Last summer Ethan Chuang participated in two different healthcare related projects. His takeaway? “Adolescents can make a substantial contribution.”
He’s learned from experience that whether the work seems insignificant or puts existing skills to use in a new way, he can make a difference for others.
In the first project, he says the work “specifically addressed the COVID-19 pandemic, particularly the protocols necessary to prevent the spread to those most vulnerable in the community.” He explains, “I worked with the Infection Control service of the University of California Irvine. I helped monitor the observance of infection control protocols in nursing homes to prevent the spread of Covid-19 to elderly frail residents. He worked as a “third party observer and reported when protocol violations occurred in an effort to improve personnel compliance with institutional protocols. Over my involvement in the project, I personally observed a noticeable improvement in staff compliance with mask wearing, social distancing when required, and hand hygiene. These improved proper hygiene practices led to a safer environment for patients of the nursing homes.”
The second project is where those video production skills proved beneficial. Ethan worked in a clinical research lab at Rady Children’s Hospital “dedicated to improving the process of transition of adolescents with chronic diseases from pediatric-to-adult-centered care. Preparation for transition requires adolescents to gain health literacy, or sufficient skills and knowledge needed to manage their own health issues.”
He organized a group of five peers called “MyChart Navigators.” He continues, “We created teen-to-teen videos to improve adolescent health literacy. We created videos addressing a number of topics, including how to use the electronic health record patient portal, which is called MyChart at Rady Children’s Hospital. Our videos cover important topics such as ‘What is MyChart?,’ ‘How to Sign Up for MyChart,’ ‘How to Read Your Medical Note,’ ‘How to Understand and Refill Your Prescriptions,’ ‘How to Make Medical Decisions,’ ‘Health Insurance,’ ‘How to Talk to Your Doctor’ and more. After we created these videos, we asked adolescents with chronic disease to watch the videos and give their opinions on a scale of 0 to 10. They reported high scores for comprehension, engagement and learning for our videos. They also reported a high likelihood of future use of the electronic health record patient portal, which was a major goal of the project. I and some of my fellow MyChart Navigators presented these successful results at the Interprofessional Symposium at Rady Children’s Hospital on October 12, 2020. The lab plans to use these videos to improve adolescent patient interest in utilizing MyChart in future interventions.”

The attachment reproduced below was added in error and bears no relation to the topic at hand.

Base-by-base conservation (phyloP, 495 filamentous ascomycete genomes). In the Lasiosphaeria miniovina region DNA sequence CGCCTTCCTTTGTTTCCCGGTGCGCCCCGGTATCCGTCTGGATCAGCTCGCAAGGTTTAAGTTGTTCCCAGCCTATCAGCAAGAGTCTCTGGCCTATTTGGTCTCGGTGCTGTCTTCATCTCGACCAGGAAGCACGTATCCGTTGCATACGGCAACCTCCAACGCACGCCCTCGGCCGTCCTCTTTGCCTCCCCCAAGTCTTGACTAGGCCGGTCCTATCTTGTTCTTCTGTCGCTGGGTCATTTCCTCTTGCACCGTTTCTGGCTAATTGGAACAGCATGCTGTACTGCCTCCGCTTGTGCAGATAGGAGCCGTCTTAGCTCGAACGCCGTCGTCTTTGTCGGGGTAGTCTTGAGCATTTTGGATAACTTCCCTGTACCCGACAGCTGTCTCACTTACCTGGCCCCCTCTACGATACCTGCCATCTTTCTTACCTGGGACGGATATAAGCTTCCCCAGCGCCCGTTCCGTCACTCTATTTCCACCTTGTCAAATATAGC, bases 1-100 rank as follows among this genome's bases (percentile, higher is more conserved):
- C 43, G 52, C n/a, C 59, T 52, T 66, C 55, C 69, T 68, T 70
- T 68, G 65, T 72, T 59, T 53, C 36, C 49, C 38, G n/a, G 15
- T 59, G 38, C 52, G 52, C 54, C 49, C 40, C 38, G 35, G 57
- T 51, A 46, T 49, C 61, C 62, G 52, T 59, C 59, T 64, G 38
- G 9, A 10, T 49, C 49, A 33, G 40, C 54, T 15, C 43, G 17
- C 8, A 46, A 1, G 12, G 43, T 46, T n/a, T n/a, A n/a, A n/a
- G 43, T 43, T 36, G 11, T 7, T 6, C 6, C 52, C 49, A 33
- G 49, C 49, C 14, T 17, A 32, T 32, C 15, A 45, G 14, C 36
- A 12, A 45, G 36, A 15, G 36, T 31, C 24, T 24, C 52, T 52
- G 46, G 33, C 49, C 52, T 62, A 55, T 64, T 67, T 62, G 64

Ethan says he was inspired to get involved by family members who work in the healthcare field; he is grateful for his “excellent clinical and scientific mentors,” as well as his peer collaborators. Initially, he says, “I was skeptical of the significance of my work and the impact I would have in both situations. I was pleasantly surprised to discover how impactful my work could be. I have always had skills in video-making and editing, and I was pleasantly surprised to see the meaningful effects of my videos on others. I also learned the importance of health education. In particular, how you present information affects how others receive and understand your messages.” He plans to continue working with MyChart Navigators to “improve adolescent health literacy during this year.”